UPDATE: Since we first published this story, Zoom has implemented end-to-end encryption for all users.
Until recently, you had probably never heard of the video conferencing software Zoom.
But now, as we remain in lockdown and are forced to communicate with colleagues and friends remotely, it’s one of the world’s most talked-about technologies – whether that’s because of its easy-to-use and free set-up or because of accusations that it steals your data and infects you with malware.
So, which side of the divide should you be on? Let’s take a look.
What are people’s concerns about Zoom?
There are plenty of justifiable reasons to be wary of Zoom. For example, security researchers have found several major vulnerabilities – one of which can be used to steal Windows passwords, and another two that can be used to take over a Zoom user’s Mac and tap into the webcam and microphone.
There were also reports that Apple was forced to step in to secure millions of devices after it learned that Zoom installed a secret web server on users’ Macs, and that Zoom has an “attendee tracking” feature that lets a host see whether participants clicked away from the app during a call.
And then there’s the threat of “zoombombing”, where uninvited guests enter meetings to harass participants and snoop into people’s homes.
Does Zoom sell Personal Data? Depends what you mean by “sell.”
It then goes on to explain what it doesn’t mean by “sell”, in a way that Bruce Schneier describes as “[being] carefully worded by lawyers to permit them to do pretty much whatever they want with your information while pretending otherwise”.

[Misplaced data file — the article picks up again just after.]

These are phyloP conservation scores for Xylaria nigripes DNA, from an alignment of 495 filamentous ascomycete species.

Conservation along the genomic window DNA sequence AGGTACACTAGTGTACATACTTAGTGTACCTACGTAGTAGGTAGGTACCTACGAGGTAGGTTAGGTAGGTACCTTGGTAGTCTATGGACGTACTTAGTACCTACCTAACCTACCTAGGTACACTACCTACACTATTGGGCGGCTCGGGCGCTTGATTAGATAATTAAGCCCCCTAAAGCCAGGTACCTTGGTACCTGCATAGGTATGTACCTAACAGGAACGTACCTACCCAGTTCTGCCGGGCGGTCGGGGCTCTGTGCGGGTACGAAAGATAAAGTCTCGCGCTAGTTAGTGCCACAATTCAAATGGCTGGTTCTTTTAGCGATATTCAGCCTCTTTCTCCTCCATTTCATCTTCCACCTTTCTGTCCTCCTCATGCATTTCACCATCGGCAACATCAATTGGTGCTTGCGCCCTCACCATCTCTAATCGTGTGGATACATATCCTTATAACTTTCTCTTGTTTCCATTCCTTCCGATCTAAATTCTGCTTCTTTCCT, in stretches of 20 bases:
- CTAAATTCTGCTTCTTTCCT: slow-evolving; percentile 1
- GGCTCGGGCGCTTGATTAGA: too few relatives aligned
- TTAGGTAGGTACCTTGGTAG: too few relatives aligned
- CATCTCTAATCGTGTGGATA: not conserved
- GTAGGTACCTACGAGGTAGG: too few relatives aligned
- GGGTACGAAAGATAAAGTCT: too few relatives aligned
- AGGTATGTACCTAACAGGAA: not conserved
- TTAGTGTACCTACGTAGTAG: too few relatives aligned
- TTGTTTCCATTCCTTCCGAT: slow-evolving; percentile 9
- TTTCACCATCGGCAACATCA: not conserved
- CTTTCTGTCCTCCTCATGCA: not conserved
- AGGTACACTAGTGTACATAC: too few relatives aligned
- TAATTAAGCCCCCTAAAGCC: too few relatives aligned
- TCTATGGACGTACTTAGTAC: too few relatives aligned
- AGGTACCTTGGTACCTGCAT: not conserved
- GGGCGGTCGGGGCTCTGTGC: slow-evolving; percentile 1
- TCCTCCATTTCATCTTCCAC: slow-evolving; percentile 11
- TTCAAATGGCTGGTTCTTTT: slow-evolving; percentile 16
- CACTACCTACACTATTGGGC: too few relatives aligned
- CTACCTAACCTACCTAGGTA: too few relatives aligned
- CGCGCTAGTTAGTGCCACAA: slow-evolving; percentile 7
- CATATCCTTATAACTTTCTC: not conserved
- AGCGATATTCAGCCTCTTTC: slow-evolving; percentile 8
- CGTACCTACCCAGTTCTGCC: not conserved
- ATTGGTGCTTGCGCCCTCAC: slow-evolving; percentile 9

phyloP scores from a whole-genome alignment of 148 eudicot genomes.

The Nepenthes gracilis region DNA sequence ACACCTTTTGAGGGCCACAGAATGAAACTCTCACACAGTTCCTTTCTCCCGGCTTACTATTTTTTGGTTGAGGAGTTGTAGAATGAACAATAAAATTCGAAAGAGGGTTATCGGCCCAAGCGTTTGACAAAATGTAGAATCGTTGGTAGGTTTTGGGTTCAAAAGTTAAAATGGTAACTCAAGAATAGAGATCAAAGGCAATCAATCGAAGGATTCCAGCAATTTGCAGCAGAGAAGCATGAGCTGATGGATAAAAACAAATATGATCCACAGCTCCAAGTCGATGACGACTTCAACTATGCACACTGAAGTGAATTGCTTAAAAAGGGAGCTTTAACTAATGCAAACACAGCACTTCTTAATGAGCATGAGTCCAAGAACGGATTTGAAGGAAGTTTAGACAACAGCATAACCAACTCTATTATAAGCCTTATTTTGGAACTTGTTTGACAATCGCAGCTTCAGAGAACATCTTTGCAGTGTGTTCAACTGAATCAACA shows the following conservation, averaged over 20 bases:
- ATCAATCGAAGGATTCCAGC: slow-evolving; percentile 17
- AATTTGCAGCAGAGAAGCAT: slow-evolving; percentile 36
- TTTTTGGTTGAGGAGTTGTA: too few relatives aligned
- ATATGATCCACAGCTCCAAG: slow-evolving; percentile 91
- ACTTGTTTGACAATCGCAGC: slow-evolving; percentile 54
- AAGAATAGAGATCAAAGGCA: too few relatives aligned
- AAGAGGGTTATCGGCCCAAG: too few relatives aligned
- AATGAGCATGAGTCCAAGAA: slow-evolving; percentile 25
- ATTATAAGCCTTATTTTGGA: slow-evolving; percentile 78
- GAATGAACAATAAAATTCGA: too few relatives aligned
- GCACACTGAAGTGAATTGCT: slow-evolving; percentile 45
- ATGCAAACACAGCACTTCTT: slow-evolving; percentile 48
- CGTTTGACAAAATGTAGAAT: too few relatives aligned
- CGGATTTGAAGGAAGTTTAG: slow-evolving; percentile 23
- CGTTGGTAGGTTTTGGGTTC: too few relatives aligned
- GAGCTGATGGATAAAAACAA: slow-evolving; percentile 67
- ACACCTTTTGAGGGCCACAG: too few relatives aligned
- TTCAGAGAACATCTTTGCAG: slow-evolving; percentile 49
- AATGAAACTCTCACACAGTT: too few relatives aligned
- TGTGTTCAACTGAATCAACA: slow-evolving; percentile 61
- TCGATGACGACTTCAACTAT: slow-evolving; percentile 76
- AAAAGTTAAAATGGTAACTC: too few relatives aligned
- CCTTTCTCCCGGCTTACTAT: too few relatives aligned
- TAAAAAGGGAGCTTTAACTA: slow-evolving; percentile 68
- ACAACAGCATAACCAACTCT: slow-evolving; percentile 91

“I really messed up”
When you stack all these issues next to each other, it’s easy to dismiss Zoom as another rogue app that is actively trying to harm its userbase.
Perhaps that’s true, but it could just as easily be an example of Hanlon’s razor: “never attribute to malice that which is adequately explained by stupidity” – although perhaps ‘negligence’ is the more accurate term.
Zoom has been hurriedly addressing the myriad security flaws that have been unearthed in recent weeks, which is perhaps a sign that its developers were, at best, careless.
CEO Eric Yuan acknowledged as much last week, telling the Wall Street Journal that he “really messed up” the app’s security.
Another explanation for Zoom’s security failures, Bloomberg’s Tae Kim argues, is that it was a victim of its own success.
“Much of its problems stem from the unintended consequences of when demand explodes in unexpected ways,” Tae writes. “Originally founded in 2011 for corporate clients, Zoom’s software is now being used in situations it was never designed for.”
He notes that the organisation was slow to recognise the changing demands of its users, many of whom weren’t familiar with the security features that would have prevented many of these issues.
Likewise, under ordinary circumstances, an organisation’s IT team would carefully assess any potential new software, apply controls where necessary and guide staff on how to use it responsibly.